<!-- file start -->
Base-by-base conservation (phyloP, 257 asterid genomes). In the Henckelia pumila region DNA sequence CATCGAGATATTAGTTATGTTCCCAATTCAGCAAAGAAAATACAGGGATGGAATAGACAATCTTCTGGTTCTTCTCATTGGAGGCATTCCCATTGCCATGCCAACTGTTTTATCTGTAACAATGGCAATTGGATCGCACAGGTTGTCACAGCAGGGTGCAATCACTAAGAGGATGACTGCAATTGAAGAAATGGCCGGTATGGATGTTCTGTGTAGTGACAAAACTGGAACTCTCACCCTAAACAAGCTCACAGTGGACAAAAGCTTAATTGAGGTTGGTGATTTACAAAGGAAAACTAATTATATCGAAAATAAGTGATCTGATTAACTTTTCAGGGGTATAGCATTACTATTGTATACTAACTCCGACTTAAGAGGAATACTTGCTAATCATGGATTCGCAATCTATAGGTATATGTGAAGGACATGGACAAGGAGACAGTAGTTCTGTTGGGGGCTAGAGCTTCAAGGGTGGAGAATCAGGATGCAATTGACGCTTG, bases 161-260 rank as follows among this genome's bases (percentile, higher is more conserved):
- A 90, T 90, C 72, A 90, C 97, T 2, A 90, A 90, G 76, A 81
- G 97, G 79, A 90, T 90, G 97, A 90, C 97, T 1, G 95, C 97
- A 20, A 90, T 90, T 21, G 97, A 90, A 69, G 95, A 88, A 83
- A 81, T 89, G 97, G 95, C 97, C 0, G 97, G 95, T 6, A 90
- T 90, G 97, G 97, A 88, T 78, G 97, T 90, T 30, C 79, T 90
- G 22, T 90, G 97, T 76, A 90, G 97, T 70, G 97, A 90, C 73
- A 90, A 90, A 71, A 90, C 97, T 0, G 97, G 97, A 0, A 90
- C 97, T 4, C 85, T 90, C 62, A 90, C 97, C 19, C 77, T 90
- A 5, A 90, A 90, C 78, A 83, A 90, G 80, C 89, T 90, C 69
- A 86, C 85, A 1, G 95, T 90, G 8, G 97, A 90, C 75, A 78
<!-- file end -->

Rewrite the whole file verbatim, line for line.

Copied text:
Base-by-base conservation (phyloP, 257 asterid genomes). In the Henckelia pumila region DNA sequence CATCGAGATATTAGTTATGTTCCCAATTCAGCAAAGAAAATACAGGGATGGAATAGACAATCTTCTGGTTCTTCTCATTGGAGGCATTCCCATTGCCATGCCAACTGTTTTATCTGTAACAATGGCAATTGGATCGCACAGGTTGTCACAGCAGGGTGCAATCACTAAGAGGATGACTGCAATTGAAGAAATGGCCGGTATGGATGTTCTGTGTAGTGACAAAACTGGAACTCTCACCCTAAACAAGCTCACAGTGGACAAAAGCTTAATTGAGGTTGGTGATTTACAAAGGAAAACTAATTATATCGAAAATAAGTGATCTGATTAACTTTTCAGGGGTATAGCATTACTATTGTATACTAACTCCGACTTAAGAGGAATACTTGCTAATCATGGATTCGCAATCTATAGGTATATGTGAAGGACATGGACAAGGAGACAGTAGTTCTGTTGGGGGCTAGAGCTTCAAGGGTGGAGAATCAGGATGCAATTGACGCTTG, bases 161-260 rank as follows among this genome's bases (percentile, higher is more conserved):
- A 90, T 90, C 72, A 90, C 97, T 2, A 90, A 90, G 76, A 81
- G 97, G 79, A 90, T 90, G 97, A 90, C 97, T 1, G 95, C 97
- A 20, A 90, T 90, T 21, G 97, A 90, A 69, G 95, A 88, A 83
- A 81, T 89, G 97, G 95, C 97, C 0, G 97, G 95, T 6, A 90
- T 90, G 97, G 97, A 88, T 78, G 97, T 90, T 30, C 79, T 90
- G 22, T 90, G 97, T 76, A 90, G 97, T 70, G 97, A 90, C 73
- A 90, A 90, A 71, A 90, C 97, T 0, G 97, G 97, A 0, A 90
- C 97, T 4, C 85, T 90, C 62, A 90, C 97, C 19, C 77, T 90
- A 5, A 90, A 90, C 78, A 83, A 90, G 80, C 89, T 90, C 69
- A 86, C 85, A 1, G 95, T 90, G 8, G 97, A 90, C 75, A 78